Bancroft states, "As we were wanting to pursue the phenomenon in humans and do further studies on that, it was a very attractive idea to try to get some parallels [established] in rats." He and Sachs have known each other for several years, having met through scientific symposiums, and Bancroft describes his colleague as "one of the few animal researchers, particularly rodent researchers, who is and has been particularly interested in the relevance of his work to the human situation." Typically, a scientific study begins with animal models, and the data gathered are later applied to the human situation. As Sachs points out, the current study yields an unusual reversal. He notes about NPT, "Here, we have a [phenomenon] that occurs in humans and . . . we can take that [phenomenon] and systematically see whether it occurs in other species, including the rat, and then be able to explore this animal model in turn to instruct us about humans and a range of other species."
To gather the data needed for research, Sachs explains that researchers must measure both penile erection and REM sleep in the monitored animals. During his three-week visit to IU, Sachs demonstrated for Sengelaub and others the intricate surgical procedure he performs to implant a tiny radio transmitter in a laboratory rat. The transmitter allows researchers to detect NPT activity in the rodent without actually seeing it. In addition, researchers can determine the various stages of sleep with an electroencephalograph which produces a visual depiction of the electric forces or waves in the rodent's brain. The transmitters are costly and elaborate and, largely due to their small size, the implantation and monitoring of them requires advanced modern medical technology. Sachs states, "I'm grateful to the university for its investment" in what he and Bancroft believe is groundbreaking research in sexual behavior in males.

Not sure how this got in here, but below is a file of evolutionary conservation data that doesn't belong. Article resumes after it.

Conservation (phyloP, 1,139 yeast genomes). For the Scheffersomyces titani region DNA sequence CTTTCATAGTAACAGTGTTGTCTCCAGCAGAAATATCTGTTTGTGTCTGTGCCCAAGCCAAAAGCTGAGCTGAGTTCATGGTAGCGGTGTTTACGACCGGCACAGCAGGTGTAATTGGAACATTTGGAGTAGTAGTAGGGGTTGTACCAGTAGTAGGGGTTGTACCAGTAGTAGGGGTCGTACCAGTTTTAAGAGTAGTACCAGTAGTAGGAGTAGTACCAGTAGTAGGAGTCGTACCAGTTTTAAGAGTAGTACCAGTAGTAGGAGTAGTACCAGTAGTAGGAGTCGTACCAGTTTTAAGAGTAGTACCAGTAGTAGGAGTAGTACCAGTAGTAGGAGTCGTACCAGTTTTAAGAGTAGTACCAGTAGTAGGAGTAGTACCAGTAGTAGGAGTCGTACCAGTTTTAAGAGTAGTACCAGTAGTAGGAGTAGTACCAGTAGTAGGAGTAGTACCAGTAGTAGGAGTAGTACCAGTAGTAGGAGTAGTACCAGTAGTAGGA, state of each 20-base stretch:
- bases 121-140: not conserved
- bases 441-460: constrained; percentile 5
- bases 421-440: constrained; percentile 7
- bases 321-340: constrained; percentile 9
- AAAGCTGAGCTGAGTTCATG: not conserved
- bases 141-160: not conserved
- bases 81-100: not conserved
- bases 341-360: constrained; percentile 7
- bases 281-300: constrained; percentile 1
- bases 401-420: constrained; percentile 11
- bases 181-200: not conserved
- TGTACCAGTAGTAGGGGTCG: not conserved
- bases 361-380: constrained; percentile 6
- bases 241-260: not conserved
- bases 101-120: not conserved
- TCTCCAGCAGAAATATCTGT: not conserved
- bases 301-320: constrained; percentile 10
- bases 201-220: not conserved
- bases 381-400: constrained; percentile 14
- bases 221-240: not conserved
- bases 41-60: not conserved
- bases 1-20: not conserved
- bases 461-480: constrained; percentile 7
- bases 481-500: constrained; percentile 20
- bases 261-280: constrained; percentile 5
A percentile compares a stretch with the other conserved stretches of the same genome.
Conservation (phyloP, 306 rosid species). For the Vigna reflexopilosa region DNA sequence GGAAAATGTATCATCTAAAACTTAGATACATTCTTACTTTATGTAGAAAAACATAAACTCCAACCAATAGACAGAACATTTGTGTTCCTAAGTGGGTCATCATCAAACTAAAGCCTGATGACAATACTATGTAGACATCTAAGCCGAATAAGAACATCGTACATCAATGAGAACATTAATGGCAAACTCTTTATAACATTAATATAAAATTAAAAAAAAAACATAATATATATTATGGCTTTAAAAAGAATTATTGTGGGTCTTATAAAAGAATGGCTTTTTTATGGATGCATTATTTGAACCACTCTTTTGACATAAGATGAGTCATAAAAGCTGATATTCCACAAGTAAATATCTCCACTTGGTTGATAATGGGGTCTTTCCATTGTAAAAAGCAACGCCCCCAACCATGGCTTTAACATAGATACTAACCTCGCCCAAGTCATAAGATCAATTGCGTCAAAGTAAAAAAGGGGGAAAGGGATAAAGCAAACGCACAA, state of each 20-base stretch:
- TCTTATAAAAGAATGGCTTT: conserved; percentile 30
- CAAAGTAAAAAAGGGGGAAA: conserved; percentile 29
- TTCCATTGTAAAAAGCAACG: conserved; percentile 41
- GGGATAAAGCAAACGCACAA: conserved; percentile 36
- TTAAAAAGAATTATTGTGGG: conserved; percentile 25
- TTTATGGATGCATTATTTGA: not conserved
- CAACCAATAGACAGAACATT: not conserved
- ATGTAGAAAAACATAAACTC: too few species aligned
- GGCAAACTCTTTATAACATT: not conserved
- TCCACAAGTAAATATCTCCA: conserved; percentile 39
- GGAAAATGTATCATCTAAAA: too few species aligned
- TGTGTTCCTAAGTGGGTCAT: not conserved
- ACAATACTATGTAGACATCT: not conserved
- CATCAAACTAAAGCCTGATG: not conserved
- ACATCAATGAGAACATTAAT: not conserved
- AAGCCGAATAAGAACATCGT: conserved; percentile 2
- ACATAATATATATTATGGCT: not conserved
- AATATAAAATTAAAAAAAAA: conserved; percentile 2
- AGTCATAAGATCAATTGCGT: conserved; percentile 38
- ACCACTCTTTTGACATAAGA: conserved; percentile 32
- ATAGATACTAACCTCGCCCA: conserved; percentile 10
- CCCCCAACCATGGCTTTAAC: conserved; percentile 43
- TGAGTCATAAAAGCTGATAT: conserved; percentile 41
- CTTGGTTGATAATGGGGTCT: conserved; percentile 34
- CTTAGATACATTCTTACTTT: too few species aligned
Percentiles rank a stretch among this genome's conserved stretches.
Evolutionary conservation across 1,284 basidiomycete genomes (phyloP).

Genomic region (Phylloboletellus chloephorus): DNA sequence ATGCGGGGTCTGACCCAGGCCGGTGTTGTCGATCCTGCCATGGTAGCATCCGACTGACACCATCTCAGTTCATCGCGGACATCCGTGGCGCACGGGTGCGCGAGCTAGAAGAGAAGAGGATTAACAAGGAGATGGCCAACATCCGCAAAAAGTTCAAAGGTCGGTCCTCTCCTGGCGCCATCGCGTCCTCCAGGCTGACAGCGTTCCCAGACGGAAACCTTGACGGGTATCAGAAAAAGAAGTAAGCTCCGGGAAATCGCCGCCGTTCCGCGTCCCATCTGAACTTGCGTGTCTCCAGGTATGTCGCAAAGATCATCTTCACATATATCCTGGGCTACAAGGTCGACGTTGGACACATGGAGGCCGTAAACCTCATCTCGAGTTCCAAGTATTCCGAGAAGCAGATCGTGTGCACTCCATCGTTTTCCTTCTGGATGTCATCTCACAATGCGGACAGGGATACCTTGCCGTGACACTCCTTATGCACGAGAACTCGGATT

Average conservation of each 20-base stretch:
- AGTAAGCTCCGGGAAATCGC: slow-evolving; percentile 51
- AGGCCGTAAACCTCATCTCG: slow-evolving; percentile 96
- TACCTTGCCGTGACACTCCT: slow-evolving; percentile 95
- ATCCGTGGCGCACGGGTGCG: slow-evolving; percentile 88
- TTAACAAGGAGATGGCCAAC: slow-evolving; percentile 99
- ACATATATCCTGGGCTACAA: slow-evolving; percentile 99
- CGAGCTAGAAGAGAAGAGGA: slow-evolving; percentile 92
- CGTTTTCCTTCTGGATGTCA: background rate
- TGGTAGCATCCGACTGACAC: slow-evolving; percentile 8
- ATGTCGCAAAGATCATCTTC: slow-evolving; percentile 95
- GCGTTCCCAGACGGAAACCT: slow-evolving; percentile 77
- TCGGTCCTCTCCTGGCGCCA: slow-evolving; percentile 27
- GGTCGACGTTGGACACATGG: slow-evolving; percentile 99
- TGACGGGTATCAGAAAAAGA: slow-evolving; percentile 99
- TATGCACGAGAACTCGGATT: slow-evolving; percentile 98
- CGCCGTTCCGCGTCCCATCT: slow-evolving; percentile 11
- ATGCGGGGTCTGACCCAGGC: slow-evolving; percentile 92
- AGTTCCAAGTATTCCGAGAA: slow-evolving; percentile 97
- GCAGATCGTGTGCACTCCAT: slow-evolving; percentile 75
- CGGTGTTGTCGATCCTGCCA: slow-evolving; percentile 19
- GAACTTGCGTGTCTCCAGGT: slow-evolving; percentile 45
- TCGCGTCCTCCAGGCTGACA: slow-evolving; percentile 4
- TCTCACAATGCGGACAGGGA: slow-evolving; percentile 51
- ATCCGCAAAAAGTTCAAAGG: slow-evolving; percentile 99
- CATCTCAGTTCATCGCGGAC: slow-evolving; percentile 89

Both researchers realize that what they have accomplished through Sach's visit is a strong start on a project that could take years to complete. Bancroft states, "I hope that [Sachs] and I, over the next year or two, will help each other make some useful conceptual advances in this area. I very much look forward to it."
--Mary Cox Barclay